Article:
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Gender Reassignment Discrimination

Employment Law

How to prevent gender reassignment discrimination in your business

Gender reassignment discrimination has been unlawful since 1999 and is now a protected characteristic under the Equality Act 2010.

The law protects your employees who identify as transgender, trans, non-binary, gender-fluid, or other gender identities from discrimination as a result of gender reassignment.

Gender reassignment is defined by the Act as where your employee undergoes, or intends to undergo, a process for the purpose of changing physiological or other attributes of sex. Attributes of sex are broadly defined and can include how your employee chooses to dress or their hairstyle.

Since gender reassignment discrimination law can be complex, it is important that you contact a specialist gender reassignment discrimination lawyer if you believe this may be happening in your workplace or a grievance has been raised.

Types of gender reassignment discrimination

Direct discrimination

Direct gender reassignment discrimination at work occurs where your employee is treated less favourably because they have undergone, or intend to undergo, a process of gender reassignment.

This includes where they are treated less favourably due to absences for gender reassignment than they would be for injury, sickness or any other cause.

Indirect discrimination

Indirect discrimination is where a provision, criterion or practice disadvantages a group, and the individual concerned, unless the practice can be objectively justified.


Harassment is where your employee is subject to unwanted conduct that violates their dignity or creates an intimidating, hostile, degrading, humiliating or offensive environment. It is unlawful regardless of whether or not it is intentional and there is no justification applicable.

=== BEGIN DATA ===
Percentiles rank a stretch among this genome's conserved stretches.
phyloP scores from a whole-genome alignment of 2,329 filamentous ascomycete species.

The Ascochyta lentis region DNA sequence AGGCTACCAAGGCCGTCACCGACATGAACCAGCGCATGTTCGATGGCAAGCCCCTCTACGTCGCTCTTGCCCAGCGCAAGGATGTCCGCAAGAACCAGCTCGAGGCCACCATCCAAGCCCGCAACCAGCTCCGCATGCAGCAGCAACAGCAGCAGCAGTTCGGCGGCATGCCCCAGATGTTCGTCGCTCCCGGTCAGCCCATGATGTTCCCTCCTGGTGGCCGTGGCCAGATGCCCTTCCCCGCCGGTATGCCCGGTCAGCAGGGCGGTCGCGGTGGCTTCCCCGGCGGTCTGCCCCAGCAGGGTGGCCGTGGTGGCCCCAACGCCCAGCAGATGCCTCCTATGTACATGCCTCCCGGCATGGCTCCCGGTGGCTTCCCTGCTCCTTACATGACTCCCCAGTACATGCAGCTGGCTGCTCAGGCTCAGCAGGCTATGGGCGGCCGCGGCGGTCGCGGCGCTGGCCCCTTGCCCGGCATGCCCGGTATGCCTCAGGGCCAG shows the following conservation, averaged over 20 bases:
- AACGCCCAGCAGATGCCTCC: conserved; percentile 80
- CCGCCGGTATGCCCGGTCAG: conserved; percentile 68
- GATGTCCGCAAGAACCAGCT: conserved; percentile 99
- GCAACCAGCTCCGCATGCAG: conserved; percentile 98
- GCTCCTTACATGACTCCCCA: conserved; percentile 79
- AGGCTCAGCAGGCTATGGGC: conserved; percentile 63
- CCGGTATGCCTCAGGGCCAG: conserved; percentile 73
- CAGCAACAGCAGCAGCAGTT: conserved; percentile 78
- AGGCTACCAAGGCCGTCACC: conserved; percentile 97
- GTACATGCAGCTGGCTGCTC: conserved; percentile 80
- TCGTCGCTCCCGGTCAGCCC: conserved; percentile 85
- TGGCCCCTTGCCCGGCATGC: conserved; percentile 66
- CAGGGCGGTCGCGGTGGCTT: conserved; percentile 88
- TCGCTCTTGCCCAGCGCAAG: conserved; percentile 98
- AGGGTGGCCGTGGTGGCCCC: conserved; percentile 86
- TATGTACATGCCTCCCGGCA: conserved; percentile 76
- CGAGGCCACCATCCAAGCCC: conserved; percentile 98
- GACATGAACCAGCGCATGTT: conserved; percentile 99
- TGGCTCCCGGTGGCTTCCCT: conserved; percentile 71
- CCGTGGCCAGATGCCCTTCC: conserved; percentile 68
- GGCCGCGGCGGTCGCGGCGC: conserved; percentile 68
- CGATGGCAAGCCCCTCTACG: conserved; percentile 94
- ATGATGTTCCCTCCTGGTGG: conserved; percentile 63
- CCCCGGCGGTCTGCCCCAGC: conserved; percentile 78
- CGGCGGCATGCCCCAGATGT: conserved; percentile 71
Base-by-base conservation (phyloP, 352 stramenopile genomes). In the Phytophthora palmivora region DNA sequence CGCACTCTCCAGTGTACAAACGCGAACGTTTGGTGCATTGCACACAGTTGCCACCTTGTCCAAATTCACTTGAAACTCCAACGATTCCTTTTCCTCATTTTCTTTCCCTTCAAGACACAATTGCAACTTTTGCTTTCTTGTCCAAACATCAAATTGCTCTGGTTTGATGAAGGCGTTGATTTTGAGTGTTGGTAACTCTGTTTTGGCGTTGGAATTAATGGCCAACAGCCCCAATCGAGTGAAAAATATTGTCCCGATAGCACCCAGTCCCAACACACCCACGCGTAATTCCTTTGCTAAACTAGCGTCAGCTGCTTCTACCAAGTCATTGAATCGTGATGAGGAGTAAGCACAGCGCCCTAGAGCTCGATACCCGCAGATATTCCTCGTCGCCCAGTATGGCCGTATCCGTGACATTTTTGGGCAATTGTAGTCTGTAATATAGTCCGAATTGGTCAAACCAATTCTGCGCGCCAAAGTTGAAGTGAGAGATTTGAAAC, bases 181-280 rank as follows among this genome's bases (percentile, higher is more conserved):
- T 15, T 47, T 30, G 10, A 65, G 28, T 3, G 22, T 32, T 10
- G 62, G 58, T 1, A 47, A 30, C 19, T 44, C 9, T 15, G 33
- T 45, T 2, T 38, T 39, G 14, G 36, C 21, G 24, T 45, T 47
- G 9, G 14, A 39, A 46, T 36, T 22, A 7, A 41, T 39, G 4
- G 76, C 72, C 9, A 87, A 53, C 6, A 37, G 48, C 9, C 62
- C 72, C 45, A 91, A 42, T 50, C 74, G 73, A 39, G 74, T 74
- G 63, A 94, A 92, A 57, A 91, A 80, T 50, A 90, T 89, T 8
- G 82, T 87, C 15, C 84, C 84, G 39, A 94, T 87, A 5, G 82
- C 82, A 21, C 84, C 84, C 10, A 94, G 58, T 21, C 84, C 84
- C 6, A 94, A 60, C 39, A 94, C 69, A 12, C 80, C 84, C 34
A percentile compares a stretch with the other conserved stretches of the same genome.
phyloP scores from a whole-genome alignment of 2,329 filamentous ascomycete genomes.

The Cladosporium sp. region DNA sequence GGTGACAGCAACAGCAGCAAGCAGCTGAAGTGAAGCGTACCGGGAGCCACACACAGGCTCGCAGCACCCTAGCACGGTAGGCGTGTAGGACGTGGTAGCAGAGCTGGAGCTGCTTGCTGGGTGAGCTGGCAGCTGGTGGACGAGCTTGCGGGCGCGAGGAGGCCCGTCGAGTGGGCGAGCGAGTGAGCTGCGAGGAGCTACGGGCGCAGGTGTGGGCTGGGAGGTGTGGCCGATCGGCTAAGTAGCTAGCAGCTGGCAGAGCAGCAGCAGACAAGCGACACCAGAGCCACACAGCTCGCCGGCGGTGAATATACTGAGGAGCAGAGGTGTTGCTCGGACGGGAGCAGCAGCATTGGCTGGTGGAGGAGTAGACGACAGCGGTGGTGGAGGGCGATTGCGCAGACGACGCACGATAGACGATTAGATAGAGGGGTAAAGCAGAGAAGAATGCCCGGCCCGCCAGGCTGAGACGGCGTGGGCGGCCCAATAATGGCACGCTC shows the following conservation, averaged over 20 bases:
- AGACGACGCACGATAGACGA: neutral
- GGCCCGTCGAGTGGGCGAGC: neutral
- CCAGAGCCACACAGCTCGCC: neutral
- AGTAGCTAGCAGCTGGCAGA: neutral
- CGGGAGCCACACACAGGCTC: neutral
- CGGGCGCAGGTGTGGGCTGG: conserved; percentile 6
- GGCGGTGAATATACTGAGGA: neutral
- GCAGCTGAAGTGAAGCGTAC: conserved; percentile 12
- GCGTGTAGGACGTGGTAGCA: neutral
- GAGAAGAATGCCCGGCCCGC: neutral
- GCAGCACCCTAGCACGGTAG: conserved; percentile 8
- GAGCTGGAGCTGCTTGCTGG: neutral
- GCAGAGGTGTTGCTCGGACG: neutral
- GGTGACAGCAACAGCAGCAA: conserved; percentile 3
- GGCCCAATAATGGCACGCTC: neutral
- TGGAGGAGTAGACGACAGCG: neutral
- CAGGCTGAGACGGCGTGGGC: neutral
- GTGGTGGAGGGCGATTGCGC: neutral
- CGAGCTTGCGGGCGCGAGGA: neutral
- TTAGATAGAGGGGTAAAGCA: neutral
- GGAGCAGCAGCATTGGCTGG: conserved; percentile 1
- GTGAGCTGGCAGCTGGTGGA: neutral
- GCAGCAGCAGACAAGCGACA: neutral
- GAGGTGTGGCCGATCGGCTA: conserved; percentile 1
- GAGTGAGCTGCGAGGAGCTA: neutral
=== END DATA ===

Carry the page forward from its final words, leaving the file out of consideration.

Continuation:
Victimisation is where your employee is treated less favourably because they have made, or intend to make, a complaint or allegation of gender reassignment discrimination. It also applies where your employee gives, or intends to give, evidence in support of a complaint of gender reassignment discrimination at work.

Associative Gender Reassignment discrimination

Associative gender reassignment discrimination occurs where your employee is treated unfairly because someone associated with them is undergoing, or plans to undergo, a process of gender reassignment.

Perceived Gender Reassignment discrimination

Discrimination against your employee because they are perceived to be undergoing, or intending to undergo, a process of gender reassignment.

How we help employers to prevent gender reassignment discrimination at work

Our specialist discrimination solicitors can advise on best practice with regards to gender reassignment law. We can help you to prevent gender reassignment in a variety of ways, including providing a tailored equality & diversity policy or training to staff on gender identity and gender reassignment law.

Where there have been allegations of gender reassignment discrimination in the workplace, we can advise on the investigation, grievance and disciplinary procedure involved. We also offer advice on redundancy and Settlement Agreements relating to gender reassignment discrimination, or we can represent you at the Employment Tribunal.

For expert advice on preventing gender reassignment discrimination at work, contact our Employment Law Team on 01273 609911, or email

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